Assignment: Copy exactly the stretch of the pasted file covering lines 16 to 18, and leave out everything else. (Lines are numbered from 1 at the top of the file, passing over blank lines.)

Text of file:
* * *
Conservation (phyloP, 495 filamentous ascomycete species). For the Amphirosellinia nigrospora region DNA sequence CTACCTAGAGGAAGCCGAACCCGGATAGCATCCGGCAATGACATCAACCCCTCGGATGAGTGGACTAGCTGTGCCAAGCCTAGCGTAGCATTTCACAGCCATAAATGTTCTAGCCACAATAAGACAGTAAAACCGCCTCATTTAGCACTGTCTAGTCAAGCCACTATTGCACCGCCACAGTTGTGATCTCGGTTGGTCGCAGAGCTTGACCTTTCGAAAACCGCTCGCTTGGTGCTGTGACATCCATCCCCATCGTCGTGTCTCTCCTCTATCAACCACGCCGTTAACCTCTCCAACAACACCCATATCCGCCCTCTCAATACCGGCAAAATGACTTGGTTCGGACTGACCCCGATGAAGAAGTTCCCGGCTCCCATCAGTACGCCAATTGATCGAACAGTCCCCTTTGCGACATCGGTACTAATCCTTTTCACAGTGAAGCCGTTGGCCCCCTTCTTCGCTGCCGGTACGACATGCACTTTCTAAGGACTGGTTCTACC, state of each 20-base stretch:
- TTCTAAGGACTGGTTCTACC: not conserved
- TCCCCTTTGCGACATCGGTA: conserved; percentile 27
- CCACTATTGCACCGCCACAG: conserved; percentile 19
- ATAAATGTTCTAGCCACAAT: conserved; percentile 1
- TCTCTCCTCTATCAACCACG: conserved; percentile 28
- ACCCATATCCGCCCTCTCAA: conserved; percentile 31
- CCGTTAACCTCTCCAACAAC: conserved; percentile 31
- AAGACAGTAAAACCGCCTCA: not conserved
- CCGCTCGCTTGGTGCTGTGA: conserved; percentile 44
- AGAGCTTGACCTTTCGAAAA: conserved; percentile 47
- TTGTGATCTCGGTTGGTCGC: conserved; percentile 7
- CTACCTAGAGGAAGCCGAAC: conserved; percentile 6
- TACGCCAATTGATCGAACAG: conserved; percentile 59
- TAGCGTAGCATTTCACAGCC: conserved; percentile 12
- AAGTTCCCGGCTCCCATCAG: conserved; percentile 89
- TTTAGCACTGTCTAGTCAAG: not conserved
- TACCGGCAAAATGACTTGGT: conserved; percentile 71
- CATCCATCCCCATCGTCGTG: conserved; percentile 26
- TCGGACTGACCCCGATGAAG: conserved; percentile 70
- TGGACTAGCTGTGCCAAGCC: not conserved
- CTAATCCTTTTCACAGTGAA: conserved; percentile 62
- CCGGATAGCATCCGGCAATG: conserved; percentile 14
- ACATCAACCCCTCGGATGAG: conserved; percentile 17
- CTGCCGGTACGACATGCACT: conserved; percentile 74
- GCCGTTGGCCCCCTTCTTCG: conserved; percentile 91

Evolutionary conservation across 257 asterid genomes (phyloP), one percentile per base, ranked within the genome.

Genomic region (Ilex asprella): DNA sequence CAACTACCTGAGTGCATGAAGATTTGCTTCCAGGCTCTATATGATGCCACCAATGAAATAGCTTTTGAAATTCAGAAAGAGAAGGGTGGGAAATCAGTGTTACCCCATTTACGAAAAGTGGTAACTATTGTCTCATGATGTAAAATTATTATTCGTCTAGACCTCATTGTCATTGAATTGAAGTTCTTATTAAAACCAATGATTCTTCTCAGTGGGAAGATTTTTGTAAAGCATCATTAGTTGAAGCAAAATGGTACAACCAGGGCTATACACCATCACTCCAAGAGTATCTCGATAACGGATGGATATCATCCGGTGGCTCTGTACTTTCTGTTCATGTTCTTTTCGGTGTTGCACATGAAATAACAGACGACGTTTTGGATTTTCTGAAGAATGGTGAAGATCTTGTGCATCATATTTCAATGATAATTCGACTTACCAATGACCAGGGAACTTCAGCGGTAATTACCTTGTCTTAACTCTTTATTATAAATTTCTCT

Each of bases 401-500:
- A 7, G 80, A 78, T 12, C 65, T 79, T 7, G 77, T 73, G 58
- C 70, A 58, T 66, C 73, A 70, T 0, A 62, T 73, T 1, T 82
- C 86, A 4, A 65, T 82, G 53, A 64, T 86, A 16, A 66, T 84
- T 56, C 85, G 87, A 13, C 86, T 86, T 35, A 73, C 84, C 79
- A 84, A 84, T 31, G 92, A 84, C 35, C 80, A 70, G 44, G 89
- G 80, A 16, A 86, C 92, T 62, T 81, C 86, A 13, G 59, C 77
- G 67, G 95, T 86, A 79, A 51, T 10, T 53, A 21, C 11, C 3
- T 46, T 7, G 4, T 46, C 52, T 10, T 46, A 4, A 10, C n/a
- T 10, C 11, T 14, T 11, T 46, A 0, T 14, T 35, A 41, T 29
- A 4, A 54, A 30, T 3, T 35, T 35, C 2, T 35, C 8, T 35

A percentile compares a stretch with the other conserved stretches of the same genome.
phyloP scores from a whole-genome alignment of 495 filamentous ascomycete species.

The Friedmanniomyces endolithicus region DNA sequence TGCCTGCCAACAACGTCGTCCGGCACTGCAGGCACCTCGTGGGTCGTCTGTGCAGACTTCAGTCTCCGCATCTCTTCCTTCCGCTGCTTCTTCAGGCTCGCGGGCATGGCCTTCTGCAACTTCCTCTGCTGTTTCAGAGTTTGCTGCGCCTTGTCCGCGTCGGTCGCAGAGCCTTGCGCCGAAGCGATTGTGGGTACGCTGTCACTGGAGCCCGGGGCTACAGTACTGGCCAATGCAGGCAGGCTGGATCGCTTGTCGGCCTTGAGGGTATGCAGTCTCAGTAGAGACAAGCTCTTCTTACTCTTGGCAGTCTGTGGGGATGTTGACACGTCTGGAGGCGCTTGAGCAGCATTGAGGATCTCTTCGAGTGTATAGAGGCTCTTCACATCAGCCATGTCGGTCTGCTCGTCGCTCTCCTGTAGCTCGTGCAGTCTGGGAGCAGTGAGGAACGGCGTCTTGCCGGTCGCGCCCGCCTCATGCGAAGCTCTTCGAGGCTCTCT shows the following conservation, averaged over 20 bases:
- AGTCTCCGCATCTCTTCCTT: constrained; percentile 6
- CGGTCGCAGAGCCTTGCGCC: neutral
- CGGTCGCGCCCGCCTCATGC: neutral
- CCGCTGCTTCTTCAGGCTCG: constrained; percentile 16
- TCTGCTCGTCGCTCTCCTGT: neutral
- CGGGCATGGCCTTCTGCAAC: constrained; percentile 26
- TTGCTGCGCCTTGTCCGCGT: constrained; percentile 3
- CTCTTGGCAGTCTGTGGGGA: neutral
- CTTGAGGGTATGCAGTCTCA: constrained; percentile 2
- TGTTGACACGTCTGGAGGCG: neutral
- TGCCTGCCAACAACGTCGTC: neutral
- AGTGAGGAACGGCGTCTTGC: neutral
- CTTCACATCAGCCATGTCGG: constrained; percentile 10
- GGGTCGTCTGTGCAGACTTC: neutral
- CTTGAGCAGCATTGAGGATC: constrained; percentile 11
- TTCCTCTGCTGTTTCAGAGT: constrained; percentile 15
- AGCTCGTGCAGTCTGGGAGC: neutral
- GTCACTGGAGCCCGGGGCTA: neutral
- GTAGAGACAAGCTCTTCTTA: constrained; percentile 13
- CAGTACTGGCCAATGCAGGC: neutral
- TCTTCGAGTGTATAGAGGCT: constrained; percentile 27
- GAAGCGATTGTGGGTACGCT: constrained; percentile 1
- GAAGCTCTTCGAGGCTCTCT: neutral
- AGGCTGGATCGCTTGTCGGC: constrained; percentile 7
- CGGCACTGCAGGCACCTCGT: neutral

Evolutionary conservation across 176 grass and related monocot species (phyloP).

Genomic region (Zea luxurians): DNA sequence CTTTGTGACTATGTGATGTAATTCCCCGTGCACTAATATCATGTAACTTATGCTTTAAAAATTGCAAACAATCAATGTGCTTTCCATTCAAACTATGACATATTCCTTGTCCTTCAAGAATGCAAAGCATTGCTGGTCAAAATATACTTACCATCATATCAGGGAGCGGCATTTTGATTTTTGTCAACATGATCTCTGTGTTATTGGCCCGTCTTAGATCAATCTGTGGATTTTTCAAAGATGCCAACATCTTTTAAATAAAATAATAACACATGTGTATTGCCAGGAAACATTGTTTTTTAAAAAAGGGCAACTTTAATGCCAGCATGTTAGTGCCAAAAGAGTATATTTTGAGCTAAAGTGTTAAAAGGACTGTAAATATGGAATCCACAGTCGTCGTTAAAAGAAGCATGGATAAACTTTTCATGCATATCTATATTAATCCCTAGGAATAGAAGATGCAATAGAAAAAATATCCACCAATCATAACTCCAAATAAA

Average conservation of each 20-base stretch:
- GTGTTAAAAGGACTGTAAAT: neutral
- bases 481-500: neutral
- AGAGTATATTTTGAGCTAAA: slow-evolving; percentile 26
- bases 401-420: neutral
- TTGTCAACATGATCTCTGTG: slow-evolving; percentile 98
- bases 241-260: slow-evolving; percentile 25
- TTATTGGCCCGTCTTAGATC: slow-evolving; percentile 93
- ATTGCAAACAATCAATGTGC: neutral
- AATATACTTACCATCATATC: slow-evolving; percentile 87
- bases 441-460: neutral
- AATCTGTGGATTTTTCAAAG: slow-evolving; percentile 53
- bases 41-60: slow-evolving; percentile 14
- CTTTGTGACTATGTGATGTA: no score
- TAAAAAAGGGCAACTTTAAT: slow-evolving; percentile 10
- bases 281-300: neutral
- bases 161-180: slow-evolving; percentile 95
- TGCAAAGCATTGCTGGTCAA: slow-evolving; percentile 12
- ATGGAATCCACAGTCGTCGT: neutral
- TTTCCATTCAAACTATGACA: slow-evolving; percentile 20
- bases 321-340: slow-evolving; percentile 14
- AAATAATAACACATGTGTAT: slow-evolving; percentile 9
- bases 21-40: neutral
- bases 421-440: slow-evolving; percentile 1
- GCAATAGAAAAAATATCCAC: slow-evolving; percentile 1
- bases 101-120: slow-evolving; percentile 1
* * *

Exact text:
- AAGTTCCCGGCTCCCATCAG: conserved; percentile 89
- TTTAGCACTGTCTAGTCAAG: not conserved
- TACCGGCAAAATGACTTGGT: conserved; percentile 71